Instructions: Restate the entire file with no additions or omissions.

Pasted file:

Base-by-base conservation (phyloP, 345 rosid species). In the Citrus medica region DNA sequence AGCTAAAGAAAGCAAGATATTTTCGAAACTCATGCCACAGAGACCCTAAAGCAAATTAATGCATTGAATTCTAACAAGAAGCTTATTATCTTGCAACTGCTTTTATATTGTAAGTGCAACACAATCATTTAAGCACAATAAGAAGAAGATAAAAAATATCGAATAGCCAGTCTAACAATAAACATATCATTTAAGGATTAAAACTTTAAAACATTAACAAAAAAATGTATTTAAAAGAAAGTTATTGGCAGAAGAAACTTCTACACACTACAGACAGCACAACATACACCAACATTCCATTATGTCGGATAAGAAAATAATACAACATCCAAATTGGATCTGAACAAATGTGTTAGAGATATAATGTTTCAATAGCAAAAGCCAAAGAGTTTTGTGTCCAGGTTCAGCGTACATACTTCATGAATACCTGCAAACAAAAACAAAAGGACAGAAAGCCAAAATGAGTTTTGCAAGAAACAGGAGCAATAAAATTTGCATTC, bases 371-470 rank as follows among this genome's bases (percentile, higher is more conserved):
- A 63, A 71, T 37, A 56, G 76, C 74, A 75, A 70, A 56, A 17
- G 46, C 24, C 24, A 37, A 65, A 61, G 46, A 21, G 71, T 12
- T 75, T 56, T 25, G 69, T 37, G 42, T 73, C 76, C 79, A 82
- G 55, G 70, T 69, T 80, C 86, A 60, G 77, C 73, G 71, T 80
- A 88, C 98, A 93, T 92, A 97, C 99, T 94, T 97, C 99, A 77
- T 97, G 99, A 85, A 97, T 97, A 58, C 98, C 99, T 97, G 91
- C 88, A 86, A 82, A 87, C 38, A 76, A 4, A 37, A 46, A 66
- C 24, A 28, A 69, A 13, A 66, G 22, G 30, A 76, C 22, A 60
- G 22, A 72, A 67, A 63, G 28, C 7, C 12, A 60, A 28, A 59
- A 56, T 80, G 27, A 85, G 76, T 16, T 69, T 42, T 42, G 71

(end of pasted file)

Base-by-base conservation (phyloP, 345 rosid species). In the Citrus medica region DNA sequence AGCTAAAGAAAGCAAGATATTTTCGAAACTCATGCCACAGAGACCCTAAAGCAAATTAATGCATTGAATTCTAACAAGAAGCTTATTATCTTGCAACTGCTTTTATATTGTAAGTGCAACACAATCATTTAAGCACAATAAGAAGAAGATAAAAAATATCGAATAGCCAGTCTAACAATAAACATATCATTTAAGGATTAAAACTTTAAAACATTAACAAAAAAATGTATTTAAAAGAAAGTTATTGGCAGAAGAAACTTCTACACACTACAGACAGCACAACATACACCAACATTCCATTATGTCGGATAAGAAAATAATACAACATCCAAATTGGATCTGAACAAATGTGTTAGAGATATAATGTTTCAATAGCAAAAGCCAAAGAGTTTTGTGTCCAGGTTCAGCGTACATACTTCATGAATACCTGCAAACAAAAACAAAAGGACAGAAAGCCAAAATGAGTTTTGCAAGAAACAGGAGCAATAAAATTTGCATTC, bases 371-470 rank as follows among this genome's bases (percentile, higher is more conserved):
- A 63, A 71, T 37, A 56, G 76, C 74, A 75, A 70, A 56, A 17
- G 46, C 24, C 24, A 37, A 65, A 61, G 46, A 21, G 71, T 12
- T 75, T 56, T 25, G 69, T 37, G 42, T 73, C 76, C 79, A 82
- G 55, G 70, T 69, T 80, C 86, A 60, G 77, C 73, G 71, T 80
- A 88, C 98, A 93, T 92, A 97, C 99, T 94, T 97, C 99, A 77
- T 97, G 99, A 85, A 97, T 97, A 58, C 98, C 99, T 97, G 91
- C 88, A 86, A 82, A 87, C 38, A 76, A 4, A 37, A 46, A 66
- C 24, A 28, A 69, A 13, A 66, G 22, G 30, A 76, C 22, A 60
- G 22, A 72, A 67, A 63, G 28, C 7, C 12, A 60, A 28, A 59
- A 56, T 80, G 27, A 85, G 76, T 16, T 69, T 42, T 42, G 71